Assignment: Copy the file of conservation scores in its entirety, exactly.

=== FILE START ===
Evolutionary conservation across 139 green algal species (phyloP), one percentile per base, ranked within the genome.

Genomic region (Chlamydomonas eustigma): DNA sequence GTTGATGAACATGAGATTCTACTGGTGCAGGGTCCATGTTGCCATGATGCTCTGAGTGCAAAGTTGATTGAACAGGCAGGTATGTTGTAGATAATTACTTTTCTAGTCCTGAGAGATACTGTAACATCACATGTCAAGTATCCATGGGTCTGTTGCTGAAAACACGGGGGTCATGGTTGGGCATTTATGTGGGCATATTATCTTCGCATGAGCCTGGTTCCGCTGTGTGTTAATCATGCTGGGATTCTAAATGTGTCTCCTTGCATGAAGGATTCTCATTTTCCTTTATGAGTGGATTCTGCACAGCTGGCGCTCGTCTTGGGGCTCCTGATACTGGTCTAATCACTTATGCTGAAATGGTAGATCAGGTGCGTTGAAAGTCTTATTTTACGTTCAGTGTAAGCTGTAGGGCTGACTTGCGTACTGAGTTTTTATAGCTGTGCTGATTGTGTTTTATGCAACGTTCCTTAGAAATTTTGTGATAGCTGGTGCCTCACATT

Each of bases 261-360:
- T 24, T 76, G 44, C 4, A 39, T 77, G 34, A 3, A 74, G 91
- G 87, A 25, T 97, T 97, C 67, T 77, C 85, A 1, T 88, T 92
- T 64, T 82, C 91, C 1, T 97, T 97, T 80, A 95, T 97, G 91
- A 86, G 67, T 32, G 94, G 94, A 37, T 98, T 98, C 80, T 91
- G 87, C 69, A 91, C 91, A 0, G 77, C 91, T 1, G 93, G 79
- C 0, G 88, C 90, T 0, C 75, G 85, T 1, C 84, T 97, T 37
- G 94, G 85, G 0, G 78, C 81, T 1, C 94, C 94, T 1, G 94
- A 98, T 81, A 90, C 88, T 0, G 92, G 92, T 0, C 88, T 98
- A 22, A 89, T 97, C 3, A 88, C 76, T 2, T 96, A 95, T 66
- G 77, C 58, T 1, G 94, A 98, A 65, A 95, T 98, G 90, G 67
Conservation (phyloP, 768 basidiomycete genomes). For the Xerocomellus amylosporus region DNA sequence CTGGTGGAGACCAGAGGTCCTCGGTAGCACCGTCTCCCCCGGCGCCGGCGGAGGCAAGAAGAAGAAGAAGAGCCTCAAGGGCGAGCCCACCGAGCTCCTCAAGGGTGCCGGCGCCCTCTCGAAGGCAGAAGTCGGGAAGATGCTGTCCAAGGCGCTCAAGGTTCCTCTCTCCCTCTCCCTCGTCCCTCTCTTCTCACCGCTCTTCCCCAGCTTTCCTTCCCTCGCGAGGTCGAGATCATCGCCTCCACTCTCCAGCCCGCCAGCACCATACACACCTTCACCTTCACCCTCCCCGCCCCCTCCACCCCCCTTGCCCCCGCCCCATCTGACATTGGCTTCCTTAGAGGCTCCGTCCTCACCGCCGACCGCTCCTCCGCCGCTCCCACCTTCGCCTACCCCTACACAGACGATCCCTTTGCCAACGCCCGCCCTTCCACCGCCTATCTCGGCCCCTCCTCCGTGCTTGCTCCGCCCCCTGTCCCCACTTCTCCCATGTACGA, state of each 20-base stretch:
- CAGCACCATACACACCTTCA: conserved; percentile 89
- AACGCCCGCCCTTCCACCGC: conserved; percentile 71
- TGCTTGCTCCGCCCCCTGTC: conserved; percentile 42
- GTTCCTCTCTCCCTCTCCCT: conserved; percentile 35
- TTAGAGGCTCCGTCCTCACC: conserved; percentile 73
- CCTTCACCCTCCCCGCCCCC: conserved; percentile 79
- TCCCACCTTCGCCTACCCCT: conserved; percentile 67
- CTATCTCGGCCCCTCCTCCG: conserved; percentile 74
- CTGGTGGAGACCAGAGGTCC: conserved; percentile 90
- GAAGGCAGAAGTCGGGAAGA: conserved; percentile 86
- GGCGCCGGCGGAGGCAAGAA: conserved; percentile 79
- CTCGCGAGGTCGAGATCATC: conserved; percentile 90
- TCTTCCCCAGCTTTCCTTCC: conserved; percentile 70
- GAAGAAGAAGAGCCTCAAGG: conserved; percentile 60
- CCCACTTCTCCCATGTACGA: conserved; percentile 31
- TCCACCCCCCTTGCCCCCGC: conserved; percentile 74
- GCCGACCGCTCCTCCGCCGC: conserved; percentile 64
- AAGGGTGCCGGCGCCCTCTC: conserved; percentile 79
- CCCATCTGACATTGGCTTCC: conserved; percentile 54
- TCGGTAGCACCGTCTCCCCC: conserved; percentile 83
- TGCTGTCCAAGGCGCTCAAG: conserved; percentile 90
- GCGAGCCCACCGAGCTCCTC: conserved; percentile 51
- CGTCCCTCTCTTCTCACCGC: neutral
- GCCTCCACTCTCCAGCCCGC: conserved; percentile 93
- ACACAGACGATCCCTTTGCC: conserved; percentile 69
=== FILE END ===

Evolutionary conservation across 139 green algal species (phyloP), one percentile per base, ranked within the genome.

Genomic region (Chlamydomonas eustigma): DNA sequence GTTGATGAACATGAGATTCTACTGGTGCAGGGTCCATGTTGCCATGATGCTCTGAGTGCAAAGTTGATTGAACAGGCAGGTATGTTGTAGATAATTACTTTTCTAGTCCTGAGAGATACTGTAACATCACATGTCAAGTATCCATGGGTCTGTTGCTGAAAACACGGGGGTCATGGTTGGGCATTTATGTGGGCATATTATCTTCGCATGAGCCTGGTTCCGCTGTGTGTTAATCATGCTGGGATTCTAAATGTGTCTCCTTGCATGAAGGATTCTCATTTTCCTTTATGAGTGGATTCTGCACAGCTGGCGCTCGTCTTGGGGCTCCTGATACTGGTCTAATCACTTATGCTGAAATGGTAGATCAGGTGCGTTGAAAGTCTTATTTTACGTTCAGTGTAAGCTGTAGGGCTGACTTGCGTACTGAGTTTTTATAGCTGTGCTGATTGTGTTTTATGCAACGTTCCTTAGAAATTTTGTGATAGCTGGTGCCTCACATT

Each of bases 261-360:
- T 24, T 76, G 44, C 4, A 39, T 77, G 34, A 3, A 74, G 91
- G 87, A 25, T 97, T 97, C 67, T 77, C 85, A 1, T 88, T 92
- T 64, T 82, C 91, C 1, T 97, T 97, T 80, A 95, T 97, G 91
- A 86, G 67, T 32, G 94, G 94, A 37, T 98, T 98, C 80, T 91
- G 87, C 69, A 91, C 91, A 0, G 77, C 91, T 1, G 93, G 79
- C 0, G 88, C 90, T 0, C 75, G 85, T 1, C 84, T 97, T 37
- G 94, G 85, G 0, G 78, C 81, T 1, C 94, C 94, T 1, G 94
- A 98, T 81, A 90, C 88, T 0, G 92, G 92, T 0, C 88, T 98
- A 22, A 89, T 97, C 3, A 88, C 76, T 2, T 96, A 95, T 66
- G 77, C 58, T 1, G 94, A 98, A 65, A 95, T 98, G 90, G 67
Conservation (phyloP, 768 basidiomycete genomes). For the Xerocomellus amylosporus region DNA sequence CTGGTGGAGACCAGAGGTCCTCGGTAGCACCGTCTCCCCCGGCGCCGGCGGAGGCAAGAAGAAGAAGAAGAGCCTCAAGGGCGAGCCCACCGAGCTCCTCAAGGGTGCCGGCGCCCTCTCGAAGGCAGAAGTCGGGAAGATGCTGTCCAAGGCGCTCAAGGTTCCTCTCTCCCTCTCCCTCGTCCCTCTCTTCTCACCGCTCTTCCCCAGCTTTCCTTCCCTCGCGAGGTCGAGATCATCGCCTCCACTCTCCAGCCCGCCAGCACCATACACACCTTCACCTTCACCCTCCCCGCCCCCTCCACCCCCCTTGCCCCCGCCCCATCTGACATTGGCTTCCTTAGAGGCTCCGTCCTCACCGCCGACCGCTCCTCCGCCGCTCCCACCTTCGCCTACCCCTACACAGACGATCCCTTTGCCAACGCCCGCCCTTCCACCGCCTATCTCGGCCCCTCCTCCGTGCTTGCTCCGCCCCCTGTCCCCACTTCTCCCATGTACGA, state of each 20-base stretch:
- CAGCACCATACACACCTTCA: conserved; percentile 89
- AACGCCCGCCCTTCCACCGC: conserved; percentile 71
- TGCTTGCTCCGCCCCCTGTC: conserved; percentile 42
- GTTCCTCTCTCCCTCTCCCT: conserved; percentile 35
- TTAGAGGCTCCGTCCTCACC: conserved; percentile 73
- CCTTCACCCTCCCCGCCCCC: conserved; percentile 79
- TCCCACCTTCGCCTACCCCT: conserved; percentile 67
- CTATCTCGGCCCCTCCTCCG: conserved; percentile 74
- CTGGTGGAGACCAGAGGTCC: conserved; percentile 90
- GAAGGCAGAAGTCGGGAAGA: conserved; percentile 86
- GGCGCCGGCGGAGGCAAGAA: conserved; percentile 79
- CTCGCGAGGTCGAGATCATC: conserved; percentile 90
- TCTTCCCCAGCTTTCCTTCC: conserved; percentile 70
- GAAGAAGAAGAGCCTCAAGG: conserved; percentile 60
- CCCACTTCTCCCATGTACGA: conserved; percentile 31
- TCCACCCCCCTTGCCCCCGC: conserved; percentile 74
- GCCGACCGCTCCTCCGCCGC: conserved; percentile 64
- AAGGGTGCCGGCGCCCTCTC: conserved; percentile 79
- CCCATCTGACATTGGCTTCC: conserved; percentile 54
- TCGGTAGCACCGTCTCCCCC: conserved; percentile 83
- TGCTGTCCAAGGCGCTCAAG: conserved; percentile 90
- GCGAGCCCACCGAGCTCCTC: conserved; percentile 51
- CGTCCCTCTCTTCTCACCGC: neutral
- GCCTCCACTCTCCAGCCCGC: conserved; percentile 93
- ACACAGACGATCCCTTTGCC: conserved; percentile 69